Comments
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JohnnyG

climber
  Feb 27, 2011 - 10:03pm PT
Brilliant!
crunch

Social climber
CO
  Feb 27, 2011 - 11:03pm PT
Uuuugh, the kipper snacks!

Great interview; fun to read, thanks Chris.
micronut

Trad climber
Fresno/Clovis, ca
  Feb 27, 2011 - 11:44pm PT
Awesome. Thanks.
Mungeclimber

Trad climber
Nothing creative to say
  Feb 28, 2011 - 12:40am PT
awesome, thx for posting up all this good content Chris. Many of us really appreciate it!!
PhilG

Trad climber
The Circuit, Tonasket WA
  Feb 28, 2011 - 12:45am PT
Thanks, Chris.
Reading the history from those days makes it sound like a different sport.
H

Mountain climber
there and back again
  Feb 28, 2011 - 01:49am PT
Thanks Chris,
Love the story. Wayne, What a guy. Who were the 8 climbers? Wayne, wally Reid, Steck, Long, Whitmore, Harding who else?
No plastic jugs, Jumars, dynamic rope or harnesses.
Great report Chris,
H
Mighty Hiker

climber
Vancouver, B.C.
  Feb 28, 2011 - 02:05am PT
Thanks! And now Wayne lives in far northwest British Columbia.

Perhaps Jesse et al will find the dropped cans during a forthcoming Nose Pick - one, at least, seems to have been left at Camp VI. Although they're old enough now to draw the attention of the park archaeologist.

Portaledge: a Stokes Litter was hauled but never used.

And it took another 25 years before the portaledge was reinvented. Those who cannot remember the lessons of the past...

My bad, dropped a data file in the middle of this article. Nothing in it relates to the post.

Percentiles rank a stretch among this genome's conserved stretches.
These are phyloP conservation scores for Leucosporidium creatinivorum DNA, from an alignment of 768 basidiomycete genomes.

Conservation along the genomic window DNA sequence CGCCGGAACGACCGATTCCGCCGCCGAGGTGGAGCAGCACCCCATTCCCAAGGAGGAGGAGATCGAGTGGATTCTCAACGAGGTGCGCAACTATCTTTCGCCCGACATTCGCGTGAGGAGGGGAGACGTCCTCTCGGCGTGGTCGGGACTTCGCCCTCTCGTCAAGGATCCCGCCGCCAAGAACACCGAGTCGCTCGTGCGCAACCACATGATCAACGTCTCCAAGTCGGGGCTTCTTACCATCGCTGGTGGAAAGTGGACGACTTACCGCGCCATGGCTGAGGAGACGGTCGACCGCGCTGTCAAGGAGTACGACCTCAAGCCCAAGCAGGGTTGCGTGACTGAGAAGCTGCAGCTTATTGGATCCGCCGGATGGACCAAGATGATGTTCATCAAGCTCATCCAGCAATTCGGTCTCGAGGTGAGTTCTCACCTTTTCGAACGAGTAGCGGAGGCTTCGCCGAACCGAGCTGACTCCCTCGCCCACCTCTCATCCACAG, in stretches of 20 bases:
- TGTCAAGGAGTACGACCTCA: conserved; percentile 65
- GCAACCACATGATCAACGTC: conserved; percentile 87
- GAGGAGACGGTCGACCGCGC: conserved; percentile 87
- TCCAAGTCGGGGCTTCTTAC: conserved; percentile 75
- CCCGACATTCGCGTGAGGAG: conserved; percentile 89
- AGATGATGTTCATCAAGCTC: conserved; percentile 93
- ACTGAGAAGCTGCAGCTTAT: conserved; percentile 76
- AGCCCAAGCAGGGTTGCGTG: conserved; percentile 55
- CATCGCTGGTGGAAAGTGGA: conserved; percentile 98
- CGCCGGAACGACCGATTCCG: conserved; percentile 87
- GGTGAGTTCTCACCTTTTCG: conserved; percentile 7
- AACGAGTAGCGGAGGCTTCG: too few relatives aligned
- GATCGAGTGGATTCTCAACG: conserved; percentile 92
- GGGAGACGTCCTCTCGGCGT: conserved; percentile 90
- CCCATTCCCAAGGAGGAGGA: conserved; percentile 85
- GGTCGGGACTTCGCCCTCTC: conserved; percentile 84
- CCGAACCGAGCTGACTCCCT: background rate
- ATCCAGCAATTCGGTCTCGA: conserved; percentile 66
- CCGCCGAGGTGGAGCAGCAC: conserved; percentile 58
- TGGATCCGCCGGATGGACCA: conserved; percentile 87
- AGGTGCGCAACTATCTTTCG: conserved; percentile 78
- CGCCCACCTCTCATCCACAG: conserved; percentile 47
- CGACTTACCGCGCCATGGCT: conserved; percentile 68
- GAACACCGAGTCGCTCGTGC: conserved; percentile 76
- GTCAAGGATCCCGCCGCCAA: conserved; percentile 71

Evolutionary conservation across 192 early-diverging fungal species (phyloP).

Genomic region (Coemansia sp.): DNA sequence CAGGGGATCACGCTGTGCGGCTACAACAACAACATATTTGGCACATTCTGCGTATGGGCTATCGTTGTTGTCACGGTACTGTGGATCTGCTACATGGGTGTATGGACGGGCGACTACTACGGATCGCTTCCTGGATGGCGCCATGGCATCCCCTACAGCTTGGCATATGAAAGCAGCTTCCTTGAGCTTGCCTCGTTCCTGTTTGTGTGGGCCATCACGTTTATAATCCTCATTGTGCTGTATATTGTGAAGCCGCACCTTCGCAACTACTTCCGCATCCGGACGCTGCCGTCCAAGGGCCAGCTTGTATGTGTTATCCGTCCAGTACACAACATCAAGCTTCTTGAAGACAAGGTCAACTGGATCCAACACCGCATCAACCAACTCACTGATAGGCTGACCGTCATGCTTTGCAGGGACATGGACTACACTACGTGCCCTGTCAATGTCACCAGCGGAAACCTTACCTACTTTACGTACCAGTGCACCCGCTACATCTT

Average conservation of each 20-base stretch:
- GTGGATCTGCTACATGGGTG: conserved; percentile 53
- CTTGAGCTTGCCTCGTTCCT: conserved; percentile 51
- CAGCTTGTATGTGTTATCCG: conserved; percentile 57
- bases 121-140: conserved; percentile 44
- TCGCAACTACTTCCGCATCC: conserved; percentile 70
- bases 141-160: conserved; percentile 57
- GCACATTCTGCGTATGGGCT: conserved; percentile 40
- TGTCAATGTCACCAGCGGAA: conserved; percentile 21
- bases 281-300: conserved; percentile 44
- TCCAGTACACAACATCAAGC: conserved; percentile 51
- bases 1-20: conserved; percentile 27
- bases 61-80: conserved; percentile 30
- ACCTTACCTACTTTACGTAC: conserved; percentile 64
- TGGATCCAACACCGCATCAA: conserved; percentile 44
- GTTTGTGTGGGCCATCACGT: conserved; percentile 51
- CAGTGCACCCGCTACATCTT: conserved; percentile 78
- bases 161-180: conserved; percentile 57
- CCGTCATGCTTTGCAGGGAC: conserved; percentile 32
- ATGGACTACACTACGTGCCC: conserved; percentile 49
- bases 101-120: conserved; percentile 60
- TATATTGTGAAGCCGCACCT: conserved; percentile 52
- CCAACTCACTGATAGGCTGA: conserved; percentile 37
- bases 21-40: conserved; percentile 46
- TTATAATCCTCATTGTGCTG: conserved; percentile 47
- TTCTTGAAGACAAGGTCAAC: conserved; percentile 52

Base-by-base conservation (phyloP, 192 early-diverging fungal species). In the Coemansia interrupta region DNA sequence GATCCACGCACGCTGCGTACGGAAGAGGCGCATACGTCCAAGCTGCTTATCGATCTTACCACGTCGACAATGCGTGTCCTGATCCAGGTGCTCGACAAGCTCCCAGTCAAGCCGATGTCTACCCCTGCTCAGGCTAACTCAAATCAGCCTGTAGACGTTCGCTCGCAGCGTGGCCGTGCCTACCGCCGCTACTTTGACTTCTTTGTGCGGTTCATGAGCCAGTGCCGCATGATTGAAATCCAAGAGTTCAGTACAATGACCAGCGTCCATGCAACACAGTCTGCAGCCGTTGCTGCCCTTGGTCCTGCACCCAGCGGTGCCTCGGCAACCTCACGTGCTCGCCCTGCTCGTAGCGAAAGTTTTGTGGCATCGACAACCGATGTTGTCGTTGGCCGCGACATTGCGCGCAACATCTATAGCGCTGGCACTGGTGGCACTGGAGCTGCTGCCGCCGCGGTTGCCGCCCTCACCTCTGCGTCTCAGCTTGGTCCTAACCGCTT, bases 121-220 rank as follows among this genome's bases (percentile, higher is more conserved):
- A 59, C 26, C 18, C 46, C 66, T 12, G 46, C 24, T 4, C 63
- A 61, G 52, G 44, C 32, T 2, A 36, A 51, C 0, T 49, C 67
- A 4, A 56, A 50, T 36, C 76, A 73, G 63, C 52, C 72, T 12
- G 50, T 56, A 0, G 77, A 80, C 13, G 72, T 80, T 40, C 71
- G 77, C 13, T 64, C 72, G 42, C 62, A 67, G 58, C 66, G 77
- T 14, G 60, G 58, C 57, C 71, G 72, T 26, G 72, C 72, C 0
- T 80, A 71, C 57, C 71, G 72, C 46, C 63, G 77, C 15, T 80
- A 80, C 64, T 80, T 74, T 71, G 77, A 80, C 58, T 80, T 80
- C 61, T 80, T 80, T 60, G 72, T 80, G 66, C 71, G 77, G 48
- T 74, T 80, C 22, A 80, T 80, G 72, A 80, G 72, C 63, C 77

rodermck

Social climber
san jose ca.
  Feb 28, 2011 - 03:56am PT
omg!!.. wayne this was the most fun, humorus. account i have read on a big wall climb would do warren proud and fit into downward bound with all the comedey of errors, at the same time showing the enormous, problems and difficulties of a climb of this magnatude that have never been done before wayne thanks for the posting cheers
LilaBiene

Trad climber
Technically...the spawning grounds of Yosemite
  Aug 13, 2013 - 06:43pm PT
Just found this...awesome. Thanks for sharing, Chris.

Incidentally, the climbing rope was tied to us with a single bowline around
the waist. Swamis came later.

...I'm at a loss for words, for once!!!
T Hocking

Trad climber
Redding, Ca
  Aug 13, 2013 - 07:14pm PT
Excellent!
Beard stuck in a prussik knot, ouch
Hard men for sure.
Gunkie

Trad climber
East Coast US
  Aug 13, 2013 - 08:38pm PT
We had a can of fruit cocktail that night, and about a pint of water left. I took my share of the water in the cocktail can and tucked it onto a little ledge just below "my bedroom" for that awful time at about 4 am when you wake up with your tongue sticking to your palate. I woke up then, fumbled the can, and listened to it tinkle down the face. Bad night.

Classic.

F10

Trad climber
Bishop
  Aug 13, 2013 - 10:59pm PT
Stuff like this is why I'm on the Taco, keep them coming !!
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The Nose—the best rock climb in the world!
Photo: Mark Kroese